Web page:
Spring Tank(s): the distinctive Roland spring reverb is everywhere in recorded music. Of course, you’ll hear them all over dub and reggae, but they shouldn’t be viewed as just a lofi effect; used sparingly, they can sound just right (dare we even say, classy?). We use mono Roland spring in a lot of our recordings and love the sound. Andrija Tokic took things further when he made good use of his RE-201 when recording and mixing Alabama Shakes’ superb debut album, Boys And Girls. He didn’t just use it for the tape echo and on-board spring reverb, but also as a spring tank driver – disconnecting the on-board tank and hooking up other tanks with different decay times and character. (IMPORTANT – only open up mains powered gear if you are qualified to do so – we do not recommend this course of action otherwise – mains voltage can kill!). So don’t just use your Roland echo when tracking – it can bring a great deal to the mix stage also.


Stereo Space Echo: Yes, why stop at one? Some of our customers use two Roland echoes in stereo – naturally this is not for those seeking stable and precise stereo effects – but for the more sonically adventurous, it can yield stunning and unique results. We have now created a separate resource for more info about stereo tape echo business, however you can hear two Soundgas RE-201s (matched as closely as possible from a selection of several machines) on Sherlock composer Michael Price’s beautiful, improvised Piano Diary 14 below:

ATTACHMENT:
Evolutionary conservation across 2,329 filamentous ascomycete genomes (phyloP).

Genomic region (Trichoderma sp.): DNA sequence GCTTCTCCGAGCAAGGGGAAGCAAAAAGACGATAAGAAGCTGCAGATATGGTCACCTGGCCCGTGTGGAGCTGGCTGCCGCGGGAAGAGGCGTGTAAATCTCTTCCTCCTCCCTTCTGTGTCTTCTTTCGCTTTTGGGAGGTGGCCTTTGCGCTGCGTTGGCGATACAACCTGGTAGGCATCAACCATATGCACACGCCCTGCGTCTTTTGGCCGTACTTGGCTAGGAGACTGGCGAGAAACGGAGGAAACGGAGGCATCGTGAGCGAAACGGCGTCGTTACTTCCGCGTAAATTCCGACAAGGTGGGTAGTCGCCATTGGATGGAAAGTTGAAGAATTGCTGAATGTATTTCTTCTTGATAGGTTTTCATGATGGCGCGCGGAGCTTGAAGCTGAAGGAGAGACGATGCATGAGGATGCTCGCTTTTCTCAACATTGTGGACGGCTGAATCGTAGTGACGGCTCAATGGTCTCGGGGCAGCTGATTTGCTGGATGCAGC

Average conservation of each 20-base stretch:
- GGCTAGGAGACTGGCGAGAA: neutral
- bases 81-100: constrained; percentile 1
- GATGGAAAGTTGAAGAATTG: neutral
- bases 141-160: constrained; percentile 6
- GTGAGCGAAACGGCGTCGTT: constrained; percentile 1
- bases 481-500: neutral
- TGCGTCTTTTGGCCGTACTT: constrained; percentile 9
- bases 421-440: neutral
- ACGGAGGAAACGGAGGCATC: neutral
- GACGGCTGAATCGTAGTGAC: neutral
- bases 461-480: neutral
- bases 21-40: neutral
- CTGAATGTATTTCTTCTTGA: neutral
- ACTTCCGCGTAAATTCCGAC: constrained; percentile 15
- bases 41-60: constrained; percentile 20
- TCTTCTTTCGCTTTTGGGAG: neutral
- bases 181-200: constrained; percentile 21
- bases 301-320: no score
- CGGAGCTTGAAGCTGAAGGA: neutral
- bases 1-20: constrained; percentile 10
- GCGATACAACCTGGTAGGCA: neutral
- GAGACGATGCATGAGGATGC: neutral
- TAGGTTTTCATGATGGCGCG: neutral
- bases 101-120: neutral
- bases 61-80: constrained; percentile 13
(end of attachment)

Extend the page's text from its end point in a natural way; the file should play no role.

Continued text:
Un-real to real: Want a characterful tape sound on your recordings but the finances don’t run to reel to reel tape? Record your Space Echo wet only signal (with the feedback down) into your DAW and you have instant tape vibe (recording a click or beat at the song or section start makes it easier to align the recording later).


Saturate: It won’t come as news to our regular readers that we have a fondness for overdriving pretty much everything that comes our way. Tape is especially good at soaking up excess input, squashing and thickening the signal in a very pleasing manner. Add in those lovely early Roland preamps (see above) and you have a recipe for much sonic joy. We abuse the inputs to our echoes like you wouldn’t believe, so don’t be afraid to push that VU meter needle well into the red. In fact always try it – if you don’t like what you hear, back off until things clean up.